Networking is something we all love to hate. Very few people are blessed with the innate ability to walk into a room and operate without fear or second-guessing themselves. For many, the very idea of forced interactions are a deterrent altogether.
Whether networking is a special event or a weekly occurrence for you, it can take a lot of effort to attend.
Events are most often held on weekday evenings, somewhere central in your nearest city, and the temptation can be strong to find excuses not to go. If childcare is a factor, or the shifts of your significant other, giving-up precious time together is challenging.
Yet when you’ve actually made the effort to attend an event, what happens when it doesn’t go the way you wanted?
It’s easy to sit and think positively about any business-related event you attended. Human nature dictates we want to find the good in all situations, especially when they’re related so closely to that which we hold most dear.
But there are positives to take from what might potentially be a negative experience.
The event begins in your mind, before you set foot in the room. If you set a big target for the number of hot leads you get from the evening, or business cards you collect, there’s room for disappointment.
Instead, be open to the idea that while no new clients might be found that night, having interactions without the pressure of selling can be liberating and enjoyable.
Be bold enough to steer the conversation towards a topic you are comfortable discussing. The fundamentals of business transcend industry, so don’t think your experiences are isolated to just your business sector.
Talk honestly about your experiences. Chances are, you may never see the other people again and so there are no expectations put upon you. It is a powerful ability to have, if you can leave people feeling as though they’ve had a genuine, open, human interaction.
People buy from people. It’s an emotional decision as much as a financial one, so using networking as means to practice your professional engagement skills can only be beneficial.
Ultimately, any networking event is a chance to present yourself to a room full of strangers in exactly the way you would hope potential customers see your business.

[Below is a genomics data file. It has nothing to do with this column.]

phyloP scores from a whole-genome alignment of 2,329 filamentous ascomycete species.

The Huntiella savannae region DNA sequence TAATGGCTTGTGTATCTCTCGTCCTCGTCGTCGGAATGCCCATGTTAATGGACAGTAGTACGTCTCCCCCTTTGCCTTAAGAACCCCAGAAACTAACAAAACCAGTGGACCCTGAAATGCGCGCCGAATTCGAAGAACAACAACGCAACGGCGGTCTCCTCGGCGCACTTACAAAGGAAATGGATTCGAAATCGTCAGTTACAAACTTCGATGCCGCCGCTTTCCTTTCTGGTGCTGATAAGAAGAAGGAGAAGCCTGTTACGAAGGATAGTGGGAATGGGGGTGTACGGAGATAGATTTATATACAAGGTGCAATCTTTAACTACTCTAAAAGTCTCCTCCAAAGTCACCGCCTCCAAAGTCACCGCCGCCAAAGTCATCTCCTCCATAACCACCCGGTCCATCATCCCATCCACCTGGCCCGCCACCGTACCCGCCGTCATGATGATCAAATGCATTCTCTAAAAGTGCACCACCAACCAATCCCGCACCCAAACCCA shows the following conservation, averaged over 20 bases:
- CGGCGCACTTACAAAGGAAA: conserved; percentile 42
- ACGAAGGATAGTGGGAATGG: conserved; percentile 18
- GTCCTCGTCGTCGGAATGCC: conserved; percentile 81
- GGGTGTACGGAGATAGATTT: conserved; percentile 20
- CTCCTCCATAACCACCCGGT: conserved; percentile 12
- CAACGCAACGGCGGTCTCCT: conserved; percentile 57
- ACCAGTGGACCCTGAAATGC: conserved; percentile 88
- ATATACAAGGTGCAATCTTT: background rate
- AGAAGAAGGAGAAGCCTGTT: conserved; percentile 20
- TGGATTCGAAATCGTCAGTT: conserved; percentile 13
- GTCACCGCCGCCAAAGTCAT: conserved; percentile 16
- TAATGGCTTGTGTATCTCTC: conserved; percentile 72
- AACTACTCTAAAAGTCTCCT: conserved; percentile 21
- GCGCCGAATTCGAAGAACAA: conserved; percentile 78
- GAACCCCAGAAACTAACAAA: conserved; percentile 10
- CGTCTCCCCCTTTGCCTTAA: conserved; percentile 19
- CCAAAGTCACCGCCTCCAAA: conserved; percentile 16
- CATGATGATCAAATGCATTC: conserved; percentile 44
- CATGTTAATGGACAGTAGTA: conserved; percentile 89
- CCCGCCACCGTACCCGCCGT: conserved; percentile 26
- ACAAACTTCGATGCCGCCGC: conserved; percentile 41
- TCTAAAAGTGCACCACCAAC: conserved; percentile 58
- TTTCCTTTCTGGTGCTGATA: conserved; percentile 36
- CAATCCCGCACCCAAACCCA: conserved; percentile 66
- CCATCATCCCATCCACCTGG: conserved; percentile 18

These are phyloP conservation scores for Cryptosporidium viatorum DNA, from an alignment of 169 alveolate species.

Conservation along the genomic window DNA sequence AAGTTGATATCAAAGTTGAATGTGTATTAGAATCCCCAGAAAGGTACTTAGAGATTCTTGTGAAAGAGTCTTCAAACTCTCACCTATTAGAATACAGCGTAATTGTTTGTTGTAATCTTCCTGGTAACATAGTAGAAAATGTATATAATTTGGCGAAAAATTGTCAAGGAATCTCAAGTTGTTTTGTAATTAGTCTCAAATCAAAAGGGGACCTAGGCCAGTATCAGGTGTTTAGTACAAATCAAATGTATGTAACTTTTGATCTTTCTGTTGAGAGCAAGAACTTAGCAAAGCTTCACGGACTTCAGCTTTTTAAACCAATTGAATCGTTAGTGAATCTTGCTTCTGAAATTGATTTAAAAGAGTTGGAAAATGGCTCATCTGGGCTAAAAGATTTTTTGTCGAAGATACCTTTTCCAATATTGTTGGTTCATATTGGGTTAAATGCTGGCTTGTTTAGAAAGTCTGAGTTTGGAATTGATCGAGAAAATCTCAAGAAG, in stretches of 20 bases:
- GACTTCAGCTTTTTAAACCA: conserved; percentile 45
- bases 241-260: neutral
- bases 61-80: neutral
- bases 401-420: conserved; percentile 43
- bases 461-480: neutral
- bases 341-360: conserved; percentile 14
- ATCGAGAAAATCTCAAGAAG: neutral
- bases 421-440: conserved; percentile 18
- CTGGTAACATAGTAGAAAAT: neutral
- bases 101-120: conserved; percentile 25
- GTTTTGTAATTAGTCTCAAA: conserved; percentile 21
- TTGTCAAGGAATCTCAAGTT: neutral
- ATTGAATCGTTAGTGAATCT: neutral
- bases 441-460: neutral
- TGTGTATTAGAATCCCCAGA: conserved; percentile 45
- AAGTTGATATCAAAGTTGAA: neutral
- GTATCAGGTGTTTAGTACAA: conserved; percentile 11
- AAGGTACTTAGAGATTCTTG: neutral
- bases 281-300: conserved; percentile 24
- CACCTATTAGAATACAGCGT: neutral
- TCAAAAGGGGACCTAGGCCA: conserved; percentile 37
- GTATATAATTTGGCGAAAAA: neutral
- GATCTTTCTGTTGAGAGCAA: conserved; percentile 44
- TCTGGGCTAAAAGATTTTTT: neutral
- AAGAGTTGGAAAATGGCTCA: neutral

Do not be afraid to be bold, in the same way you’d hope for your company to stand out in your industry sector. If you speak with authority and confidence in your professional knowledge, it is at least excellent practice for future events.
If you are still hesitant about attending a networking event, think of all the other business related advantages networking can offer;
1. Social Content
Networking events are great for bulking out your social media content - take pictures of the venue, the people you meet or even just the ticket for the event. Your digital audience want to know what you are up to.
Whether you enjoyed a networking event or not, there is always an angle you can discuss in the form of a blog. For small businesses, blog content can be difficult to come up with on a regular basis. On your way home note down a few thoughts about the event; what you liked, what you didn't like etc. Share your networking event reviews on social media and tag the organisers and the people you met for guaranteed shares.
3. Linkedin Connections
If digital marketing relies on having an audience, why not turn your networking efforts in to a way to grow one. Add everyone you meet to LinkedIn - even if you don't think they will ever be a customer - they might know someone who will be.
4. Email Marketing
When you leave an event with a handful of business cards, what do you do with them? Most of us sort them in to various piles and contact the hottest leads, the rest of the cards go in the bin. Whether they buy from you or not, every person who has handed you a business card has given you permission to contact them. Pop all those new contacts on to your email marketing list.
5. Other Events
It is much easier to attend a networking event with someone you know. If you have a positive interaction with a business owner, ask them about the other events they attend, follow up letting them know of future events you will be attending, and find out if they're going. It will be much easier going to the next event if you know people who are going to be there.
So, those are our 5 tips on how you can make networking work for you, even if you don't have the confidence right now to get in there and own the room.